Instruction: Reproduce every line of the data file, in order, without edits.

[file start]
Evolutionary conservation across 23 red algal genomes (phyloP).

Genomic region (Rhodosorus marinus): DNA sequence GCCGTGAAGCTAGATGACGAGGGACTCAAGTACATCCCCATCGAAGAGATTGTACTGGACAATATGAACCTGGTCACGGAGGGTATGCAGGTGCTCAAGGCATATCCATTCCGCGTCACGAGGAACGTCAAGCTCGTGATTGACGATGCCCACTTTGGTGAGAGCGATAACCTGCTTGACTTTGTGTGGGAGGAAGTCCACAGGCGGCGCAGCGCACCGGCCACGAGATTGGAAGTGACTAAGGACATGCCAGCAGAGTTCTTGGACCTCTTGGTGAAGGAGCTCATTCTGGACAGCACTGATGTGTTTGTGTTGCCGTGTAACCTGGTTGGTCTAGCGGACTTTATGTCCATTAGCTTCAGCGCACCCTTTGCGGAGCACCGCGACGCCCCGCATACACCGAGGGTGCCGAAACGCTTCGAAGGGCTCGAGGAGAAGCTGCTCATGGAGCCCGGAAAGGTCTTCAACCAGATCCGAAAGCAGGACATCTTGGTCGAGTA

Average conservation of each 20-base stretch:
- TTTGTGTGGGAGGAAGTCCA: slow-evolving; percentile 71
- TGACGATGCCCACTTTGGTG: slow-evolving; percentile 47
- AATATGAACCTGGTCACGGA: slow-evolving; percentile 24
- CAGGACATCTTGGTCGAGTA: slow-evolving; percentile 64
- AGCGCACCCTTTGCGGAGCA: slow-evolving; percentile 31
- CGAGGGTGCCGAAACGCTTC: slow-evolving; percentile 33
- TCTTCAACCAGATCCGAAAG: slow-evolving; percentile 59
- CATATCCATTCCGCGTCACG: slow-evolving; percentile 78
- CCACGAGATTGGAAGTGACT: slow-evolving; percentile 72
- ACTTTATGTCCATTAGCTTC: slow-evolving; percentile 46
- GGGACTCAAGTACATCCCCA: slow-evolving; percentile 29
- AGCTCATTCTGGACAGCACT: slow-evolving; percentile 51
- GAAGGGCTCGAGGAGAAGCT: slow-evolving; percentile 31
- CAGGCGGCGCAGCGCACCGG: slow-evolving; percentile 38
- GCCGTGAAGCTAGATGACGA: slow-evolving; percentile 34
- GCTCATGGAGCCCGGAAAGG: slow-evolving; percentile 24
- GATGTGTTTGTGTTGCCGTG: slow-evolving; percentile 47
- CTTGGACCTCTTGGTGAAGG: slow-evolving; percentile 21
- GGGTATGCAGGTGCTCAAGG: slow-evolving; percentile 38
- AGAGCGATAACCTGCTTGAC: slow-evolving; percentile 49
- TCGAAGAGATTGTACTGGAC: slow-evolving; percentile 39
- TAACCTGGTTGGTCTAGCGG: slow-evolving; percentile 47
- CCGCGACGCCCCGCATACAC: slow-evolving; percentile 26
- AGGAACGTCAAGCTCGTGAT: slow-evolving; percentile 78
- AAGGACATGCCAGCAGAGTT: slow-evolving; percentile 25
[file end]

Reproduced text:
Evolutionary conservation across 23 red algal genomes (phyloP).

Genomic region (Rhodosorus marinus): DNA sequence GCCGTGAAGCTAGATGACGAGGGACTCAAGTACATCCCCATCGAAGAGATTGTACTGGACAATATGAACCTGGTCACGGAGGGTATGCAGGTGCTCAAGGCATATCCATTCCGCGTCACGAGGAACGTCAAGCTCGTGATTGACGATGCCCACTTTGGTGAGAGCGATAACCTGCTTGACTTTGTGTGGGAGGAAGTCCACAGGCGGCGCAGCGCACCGGCCACGAGATTGGAAGTGACTAAGGACATGCCAGCAGAGTTCTTGGACCTCTTGGTGAAGGAGCTCATTCTGGACAGCACTGATGTGTTTGTGTTGCCGTGTAACCTGGTTGGTCTAGCGGACTTTATGTCCATTAGCTTCAGCGCACCCTTTGCGGAGCACCGCGACGCCCCGCATACACCGAGGGTGCCGAAACGCTTCGAAGGGCTCGAGGAGAAGCTGCTCATGGAGCCCGGAAAGGTCTTCAACCAGATCCGAAAGCAGGACATCTTGGTCGAGTA

Average conservation of each 20-base stretch:
- TTTGTGTGGGAGGAAGTCCA: slow-evolving; percentile 71
- TGACGATGCCCACTTTGGTG: slow-evolving; percentile 47
- AATATGAACCTGGTCACGGA: slow-evolving; percentile 24
- CAGGACATCTTGGTCGAGTA: slow-evolving; percentile 64
- AGCGCACCCTTTGCGGAGCA: slow-evolving; percentile 31
- CGAGGGTGCCGAAACGCTTC: slow-evolving; percentile 33
- TCTTCAACCAGATCCGAAAG: slow-evolving; percentile 59
- CATATCCATTCCGCGTCACG: slow-evolving; percentile 78
- CCACGAGATTGGAAGTGACT: slow-evolving; percentile 72
- ACTTTATGTCCATTAGCTTC: slow-evolving; percentile 46
- GGGACTCAAGTACATCCCCA: slow-evolving; percentile 29
- AGCTCATTCTGGACAGCACT: slow-evolving; percentile 51
- GAAGGGCTCGAGGAGAAGCT: slow-evolving; percentile 31
- CAGGCGGCGCAGCGCACCGG: slow-evolving; percentile 38
- GCCGTGAAGCTAGATGACGA: slow-evolving; percentile 34
- GCTCATGGAGCCCGGAAAGG: slow-evolving; percentile 24
- GATGTGTTTGTGTTGCCGTG: slow-evolving; percentile 47
- CTTGGACCTCTTGGTGAAGG: slow-evolving; percentile 21
- GGGTATGCAGGTGCTCAAGG: slow-evolving; percentile 38
- AGAGCGATAACCTGCTTGAC: slow-evolving; percentile 49
- TCGAAGAGATTGTACTGGAC: slow-evolving; percentile 39
- TAACCTGGTTGGTCTAGCGG: slow-evolving; percentile 47
- CCGCGACGCCCCGCATACAC: slow-evolving; percentile 26
- AGGAACGTCAAGCTCGTGAT: slow-evolving; percentile 78
- AAGGACATGCCAGCAGAGTT: slow-evolving; percentile 25